According to knowledge of author, there is no exact analytical solution of the fractional-order Lotka-Volterra equations, which could be compared with the numerical solution. The only possibility is to compare proposed numerical method with an approximate solution obtained via different numerical methods as for example homotopy perturbation method, variational iteration method, and so on.

4. Discussion

The proposed numerical method is also known as Euler method which is based on the Grünwald-Letnikov definition of the fractional derivative and can be used for numerical solution of the fractional differential equation even if the fractional-order derivative in differential equation is Caputo's or Riemann-Liouville type. It is based on the fact that for a wide class of functions, all three definitions of the fractional derivatives are equivalent [4].

Sometimes the Euler method is not accurate enough; it only has order one. We have to do a numerical analysis, which consists of not only the design of numerical methods, but also analysis of three main concepts.
  1. (i)

    Consistency and order. Tell us how well it approximates the solution, we can say, method is consistent if it has an order greater than 0. The method used in this article has order 1 and therefore it is consistent. Order is determined by generating function. Consistency is a necessary condition for convergence, but not sufficient.

     
  2. (ii)
    Convergence. It means whether the method approximates the solution, in other words, a numerical method is said to be convergent if the numerical solution approaches the exact solution as the time step size goes to 0. The method described in this article is convergent because the following condition is satisfied:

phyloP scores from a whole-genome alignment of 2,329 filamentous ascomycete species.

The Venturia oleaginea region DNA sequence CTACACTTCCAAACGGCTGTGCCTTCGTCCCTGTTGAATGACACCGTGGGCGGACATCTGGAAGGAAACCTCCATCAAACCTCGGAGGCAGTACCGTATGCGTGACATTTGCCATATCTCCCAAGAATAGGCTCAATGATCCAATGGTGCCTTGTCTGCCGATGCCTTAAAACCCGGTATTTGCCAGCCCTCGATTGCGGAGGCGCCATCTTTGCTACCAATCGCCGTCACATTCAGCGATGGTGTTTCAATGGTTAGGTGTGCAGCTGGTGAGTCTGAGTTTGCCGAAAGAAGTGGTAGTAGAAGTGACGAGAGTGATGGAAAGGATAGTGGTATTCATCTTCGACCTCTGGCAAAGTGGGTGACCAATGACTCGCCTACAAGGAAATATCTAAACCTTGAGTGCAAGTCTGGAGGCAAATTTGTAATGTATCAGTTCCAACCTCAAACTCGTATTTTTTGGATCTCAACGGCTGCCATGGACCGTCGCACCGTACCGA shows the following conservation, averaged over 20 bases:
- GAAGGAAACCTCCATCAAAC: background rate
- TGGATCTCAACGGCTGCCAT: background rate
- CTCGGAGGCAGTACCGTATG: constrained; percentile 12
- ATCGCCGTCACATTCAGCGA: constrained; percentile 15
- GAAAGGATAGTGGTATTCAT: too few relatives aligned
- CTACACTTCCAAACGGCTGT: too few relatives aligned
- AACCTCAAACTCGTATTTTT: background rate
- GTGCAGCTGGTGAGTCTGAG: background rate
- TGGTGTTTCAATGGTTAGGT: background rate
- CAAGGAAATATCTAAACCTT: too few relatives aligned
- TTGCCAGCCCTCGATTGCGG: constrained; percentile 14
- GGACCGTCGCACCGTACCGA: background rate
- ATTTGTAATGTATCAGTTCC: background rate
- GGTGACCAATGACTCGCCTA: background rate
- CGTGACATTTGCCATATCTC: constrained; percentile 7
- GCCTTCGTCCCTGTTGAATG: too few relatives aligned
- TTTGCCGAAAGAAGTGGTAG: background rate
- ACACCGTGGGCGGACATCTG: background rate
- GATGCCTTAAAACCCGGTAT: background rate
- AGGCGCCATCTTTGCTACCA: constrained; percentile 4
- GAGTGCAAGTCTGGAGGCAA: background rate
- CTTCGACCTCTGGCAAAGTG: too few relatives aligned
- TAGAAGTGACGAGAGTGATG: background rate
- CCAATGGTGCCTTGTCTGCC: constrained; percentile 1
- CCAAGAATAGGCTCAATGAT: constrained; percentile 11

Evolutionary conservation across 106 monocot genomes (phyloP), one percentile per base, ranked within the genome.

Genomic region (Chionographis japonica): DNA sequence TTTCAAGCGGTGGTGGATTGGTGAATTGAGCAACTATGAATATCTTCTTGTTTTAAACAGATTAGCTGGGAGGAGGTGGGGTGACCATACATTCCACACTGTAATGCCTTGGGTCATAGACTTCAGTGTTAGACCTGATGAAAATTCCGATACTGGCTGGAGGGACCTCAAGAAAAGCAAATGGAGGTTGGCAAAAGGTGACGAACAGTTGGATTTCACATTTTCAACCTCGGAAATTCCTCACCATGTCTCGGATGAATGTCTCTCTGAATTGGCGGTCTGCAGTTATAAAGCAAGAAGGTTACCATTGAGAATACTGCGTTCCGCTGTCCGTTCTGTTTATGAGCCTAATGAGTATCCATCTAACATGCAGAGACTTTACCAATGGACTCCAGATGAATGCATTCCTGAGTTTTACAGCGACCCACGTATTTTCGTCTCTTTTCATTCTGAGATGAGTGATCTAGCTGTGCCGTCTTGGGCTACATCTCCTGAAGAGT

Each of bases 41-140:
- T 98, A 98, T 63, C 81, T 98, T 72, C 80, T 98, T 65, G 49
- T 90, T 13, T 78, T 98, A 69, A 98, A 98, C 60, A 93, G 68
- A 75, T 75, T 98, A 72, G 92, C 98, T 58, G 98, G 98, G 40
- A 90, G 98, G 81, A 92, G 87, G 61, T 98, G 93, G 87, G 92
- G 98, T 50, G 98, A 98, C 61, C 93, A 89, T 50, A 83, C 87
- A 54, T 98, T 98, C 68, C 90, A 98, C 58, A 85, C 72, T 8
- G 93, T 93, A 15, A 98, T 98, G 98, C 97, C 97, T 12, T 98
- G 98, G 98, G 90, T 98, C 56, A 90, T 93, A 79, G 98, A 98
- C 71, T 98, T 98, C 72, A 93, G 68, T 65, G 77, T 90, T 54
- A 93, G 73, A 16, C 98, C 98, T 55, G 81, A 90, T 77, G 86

(4.1)

    for . For instance, we can observe a good result in comparison of exact solution and numerical solution shown in Figure 1. The time step was .

     
  3. (iii)

    Stability and stiffness. It says whether errors are damped out. For some differential equations, application of standard methods exhibit instability in the solutions, though other methods may produce stable solutions. This behavior in the equation is described as stiffness. Method described in article provides a stable solution.

     

The numerical method (2.22) proposed for the initial value problem (2.21) holds all three above-mentioned conditions and can be used for solution of linear and nonlinear fractional differential equations. Based on performed experiments, we can consider what is the optimal choice of time step in order to get maximum accuracy in the approximated solution for minimum computational cost. We have used the time steps , , and 0.0005. Numerical solutions show than we may accept the results obtained in this way. The size of the time step also depends on desired relative error in the solution.

5. Conclusions

In this paper, we presented an effective numerical method and its application to solution of linear and nonlinear models of fractional order used in bioengineering applications. For some of them, Matlab functions [15, 17, 20] were also published. Here, three illustrative examples have been presented as well. It is worth to note that some other methods are also appropriate for solution of such kind of problem, for example predictor-corrector method [19], Podlubny's matrix approach [21, 22], quadrature formula approach [23], multistep method [24], and frequency (Oustaloup's) method [6], but it has some restrictions, especially for the fractional nonlinear models [25]. In further work, it is necessary to improve this method with proper mathematical analysis and exact determination of the time step size .

Declarations

Acknowledgment

This work was supported in part by the Slovak Grant Agency for Science under Grants VEGA: 1/0390/10, 1/0497/11, 1/0746/11, Grants APVV-0040-07 and SK-PL-0052-09.

Authors’ Affiliations

(1)
Institute of Control and Informatization of Production Processes, Faculty of BERG, Technical University of Košice

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© Ivo Petráš. 2011